Trans-Tasman Resources (TTR) has welcomed the decision of the Environmental Protection Authority’s Decision Making Committee (DMC) to approve its Marine Consent to recover and export iron sands offshore in the South Taranaki Bight of New Zealand.
The company says the DMC decision is the first approval for a mining proposal in New Zealand’s extensive offshore Exclusive Economic Zone (EEZ) under the EEZ Act 2012.
The approval means that TTR is now allowed to recover resources from the country’s EEZ.
TTR plans to mine up 50 million tonnes of the seabed a year, for 35 years, to obtain 5 million tonnes of iron ore annually. The South Taranaki Bight has reported JORC-compliant iron sand mineral resources of 1.698 billion tonnes @ 11.16% Fe2O3 for the mine area and adjacent Kupe Blocks at a 3.5% Davis Tube Recovery cut-off and a further 2.137 billion tonnes @ 9.66% for Stage 2 Block mine areas.
The sand will be processed aboard a purpose-built 345-metre integrated mining vessel with construction expected to start soon. TTR expects to begin exporting iron ore in 2020.
In a statement TTR’s chairman Alan Eggers said, “TTR delivered and presented a comprehensive evaluation of the potential environmental effects supported by highly qualified international and local experts in marine ecology. We believe that this, together with a full set of agreed operating conditions, enabled the DMC to grant the Marine Consent.
“On August 23, 2016, TTR lodged the application with the EPA. After public notification and receipt of a large number of submissions the hearing commenced on February 16, 2017 in Wellington, and after 27 days of hearings including four days in New Plymouth, it formally closed on May 31.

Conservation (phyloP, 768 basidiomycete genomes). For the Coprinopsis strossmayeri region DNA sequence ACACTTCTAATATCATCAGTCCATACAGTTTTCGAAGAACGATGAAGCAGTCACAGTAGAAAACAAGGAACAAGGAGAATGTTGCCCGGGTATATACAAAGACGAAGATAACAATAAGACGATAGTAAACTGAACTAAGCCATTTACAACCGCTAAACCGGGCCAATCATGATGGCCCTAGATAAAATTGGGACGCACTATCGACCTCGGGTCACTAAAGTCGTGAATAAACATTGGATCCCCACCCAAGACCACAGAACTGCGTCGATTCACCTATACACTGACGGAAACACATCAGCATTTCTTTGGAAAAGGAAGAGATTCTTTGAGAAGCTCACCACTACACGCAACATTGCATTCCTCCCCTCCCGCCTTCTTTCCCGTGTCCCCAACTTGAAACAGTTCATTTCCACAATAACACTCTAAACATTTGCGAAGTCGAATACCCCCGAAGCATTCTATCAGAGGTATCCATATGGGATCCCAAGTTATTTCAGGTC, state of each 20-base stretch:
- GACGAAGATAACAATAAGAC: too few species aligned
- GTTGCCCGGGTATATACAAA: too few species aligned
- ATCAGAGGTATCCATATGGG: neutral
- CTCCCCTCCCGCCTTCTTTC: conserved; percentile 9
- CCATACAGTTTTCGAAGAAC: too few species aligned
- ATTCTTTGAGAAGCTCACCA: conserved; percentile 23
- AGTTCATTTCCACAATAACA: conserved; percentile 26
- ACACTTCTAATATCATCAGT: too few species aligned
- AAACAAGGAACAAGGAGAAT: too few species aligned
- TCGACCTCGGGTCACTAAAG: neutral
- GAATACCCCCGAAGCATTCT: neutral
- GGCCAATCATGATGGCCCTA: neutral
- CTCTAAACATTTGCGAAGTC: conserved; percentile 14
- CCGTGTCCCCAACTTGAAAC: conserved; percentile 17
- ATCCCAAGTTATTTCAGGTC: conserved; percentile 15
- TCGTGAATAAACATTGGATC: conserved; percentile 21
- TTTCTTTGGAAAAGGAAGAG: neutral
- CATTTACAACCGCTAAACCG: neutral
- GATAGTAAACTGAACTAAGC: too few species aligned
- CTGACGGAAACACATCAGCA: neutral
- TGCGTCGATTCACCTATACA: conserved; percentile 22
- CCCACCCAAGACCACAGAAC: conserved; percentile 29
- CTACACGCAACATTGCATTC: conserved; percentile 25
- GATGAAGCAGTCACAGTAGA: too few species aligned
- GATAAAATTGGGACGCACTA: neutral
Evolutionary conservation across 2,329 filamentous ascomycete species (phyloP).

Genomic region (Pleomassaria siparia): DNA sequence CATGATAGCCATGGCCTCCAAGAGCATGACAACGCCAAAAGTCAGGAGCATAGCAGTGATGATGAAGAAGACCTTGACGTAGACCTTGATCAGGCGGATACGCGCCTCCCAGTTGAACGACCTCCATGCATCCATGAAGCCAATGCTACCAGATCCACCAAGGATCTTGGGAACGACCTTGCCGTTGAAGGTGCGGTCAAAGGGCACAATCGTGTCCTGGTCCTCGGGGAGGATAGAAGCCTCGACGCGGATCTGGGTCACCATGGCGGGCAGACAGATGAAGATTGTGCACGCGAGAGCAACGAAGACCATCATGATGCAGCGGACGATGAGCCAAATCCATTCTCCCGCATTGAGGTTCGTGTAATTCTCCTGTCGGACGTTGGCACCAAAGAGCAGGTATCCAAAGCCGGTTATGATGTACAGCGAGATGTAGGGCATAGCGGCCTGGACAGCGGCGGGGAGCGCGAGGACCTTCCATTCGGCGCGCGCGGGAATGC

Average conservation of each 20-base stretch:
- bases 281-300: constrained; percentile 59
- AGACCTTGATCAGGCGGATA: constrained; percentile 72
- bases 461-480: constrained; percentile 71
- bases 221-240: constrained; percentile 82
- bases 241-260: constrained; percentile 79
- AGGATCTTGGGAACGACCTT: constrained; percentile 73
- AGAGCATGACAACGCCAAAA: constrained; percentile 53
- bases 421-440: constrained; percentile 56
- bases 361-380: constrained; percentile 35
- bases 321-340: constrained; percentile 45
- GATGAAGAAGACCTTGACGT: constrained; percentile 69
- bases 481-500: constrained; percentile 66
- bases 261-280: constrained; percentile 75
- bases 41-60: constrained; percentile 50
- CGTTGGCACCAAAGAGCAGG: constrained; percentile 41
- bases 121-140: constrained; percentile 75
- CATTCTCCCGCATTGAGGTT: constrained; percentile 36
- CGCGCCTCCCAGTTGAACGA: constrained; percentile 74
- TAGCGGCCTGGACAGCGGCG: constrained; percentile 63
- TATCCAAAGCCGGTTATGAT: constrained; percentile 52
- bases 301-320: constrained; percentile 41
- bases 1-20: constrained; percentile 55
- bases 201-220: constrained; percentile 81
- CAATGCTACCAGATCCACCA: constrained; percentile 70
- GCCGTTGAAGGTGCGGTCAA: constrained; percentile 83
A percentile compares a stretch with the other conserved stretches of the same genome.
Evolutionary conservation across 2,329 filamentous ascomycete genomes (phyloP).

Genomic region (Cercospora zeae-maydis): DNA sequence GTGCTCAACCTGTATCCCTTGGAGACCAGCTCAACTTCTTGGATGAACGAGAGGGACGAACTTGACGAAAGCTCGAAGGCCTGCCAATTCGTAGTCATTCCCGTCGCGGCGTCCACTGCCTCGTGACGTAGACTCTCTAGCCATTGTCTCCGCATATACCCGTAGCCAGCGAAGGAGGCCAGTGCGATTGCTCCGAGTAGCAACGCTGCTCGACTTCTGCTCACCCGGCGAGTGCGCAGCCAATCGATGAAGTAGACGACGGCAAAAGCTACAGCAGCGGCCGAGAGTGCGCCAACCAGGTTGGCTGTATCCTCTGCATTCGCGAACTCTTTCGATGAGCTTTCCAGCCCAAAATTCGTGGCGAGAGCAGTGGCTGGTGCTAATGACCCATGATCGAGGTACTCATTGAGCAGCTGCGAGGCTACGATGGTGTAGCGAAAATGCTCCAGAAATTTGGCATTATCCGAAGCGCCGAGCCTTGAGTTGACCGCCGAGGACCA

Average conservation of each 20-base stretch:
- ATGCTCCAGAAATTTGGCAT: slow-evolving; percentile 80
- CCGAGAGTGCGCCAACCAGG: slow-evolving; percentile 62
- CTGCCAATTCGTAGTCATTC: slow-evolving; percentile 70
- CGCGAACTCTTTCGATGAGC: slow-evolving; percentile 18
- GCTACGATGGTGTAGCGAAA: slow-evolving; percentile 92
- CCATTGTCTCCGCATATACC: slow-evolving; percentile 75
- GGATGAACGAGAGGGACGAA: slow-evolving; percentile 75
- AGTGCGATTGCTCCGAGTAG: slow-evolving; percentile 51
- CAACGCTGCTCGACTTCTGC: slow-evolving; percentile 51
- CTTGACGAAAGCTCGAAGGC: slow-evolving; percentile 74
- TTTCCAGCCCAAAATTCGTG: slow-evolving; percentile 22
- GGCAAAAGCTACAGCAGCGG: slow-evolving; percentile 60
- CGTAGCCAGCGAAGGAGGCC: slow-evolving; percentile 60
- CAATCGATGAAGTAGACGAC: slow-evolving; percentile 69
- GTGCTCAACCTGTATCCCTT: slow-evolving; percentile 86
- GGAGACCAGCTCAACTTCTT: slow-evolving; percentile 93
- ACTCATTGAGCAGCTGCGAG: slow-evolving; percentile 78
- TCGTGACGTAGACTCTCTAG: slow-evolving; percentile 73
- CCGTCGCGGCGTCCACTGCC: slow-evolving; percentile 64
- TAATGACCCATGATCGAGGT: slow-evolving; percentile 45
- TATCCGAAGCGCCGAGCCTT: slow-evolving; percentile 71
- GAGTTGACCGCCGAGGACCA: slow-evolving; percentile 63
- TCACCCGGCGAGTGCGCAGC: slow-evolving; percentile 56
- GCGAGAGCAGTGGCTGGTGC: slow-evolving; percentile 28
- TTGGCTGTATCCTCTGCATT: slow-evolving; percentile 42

“TTR understands the time taken for the DMC to deliver the decision is not without precedent, reflects the need to document fully their reasons for the decision and deal fairly with an unusually high number of public submissions on a wide range of complex issues.
“It should be acknowledged that TTR has undertaken extensive marine environmental work in the STB and as a result of TTR’s research the STB is now regarded as the most studied and documented area of ocean floor and marine environment around New Zealand.
“The TTR management team, experts and advisers are to be congratulated on their professional approach and expertise in delivering the comprehensive application and supporting information.
“The grant of TTR’s Marine Consent is an important step for mining developments and investment in New Zealand resources and this consent will facilitate development of a new low impact sustainable export industry for the country.
“The TTR operation will introduce new jobs, a range of professions and skills, training facilities and technology along with substantial economic benefits for Taranaki and New Zealand.
“TTR’s Board and management team are now focused on moving forward to develop the project by building and commissioning the IMV, support vessels and infrastructure,” the statement concluded.
Environmental groups that have opposed the company’s intentions are threatening further legal action against the DMC decision.
Kiwis Against Seabed Mining chairperson Phil McCabe said, “We have to take the only responsible route here by appealing this decision, on behalf of the future of our coastal peoples and environment, the blue whales, Maui dolphins and little penguins. We saw at least 13,700 people object to this proposal, and the only logical next step is to challenge that decision on their behalf.”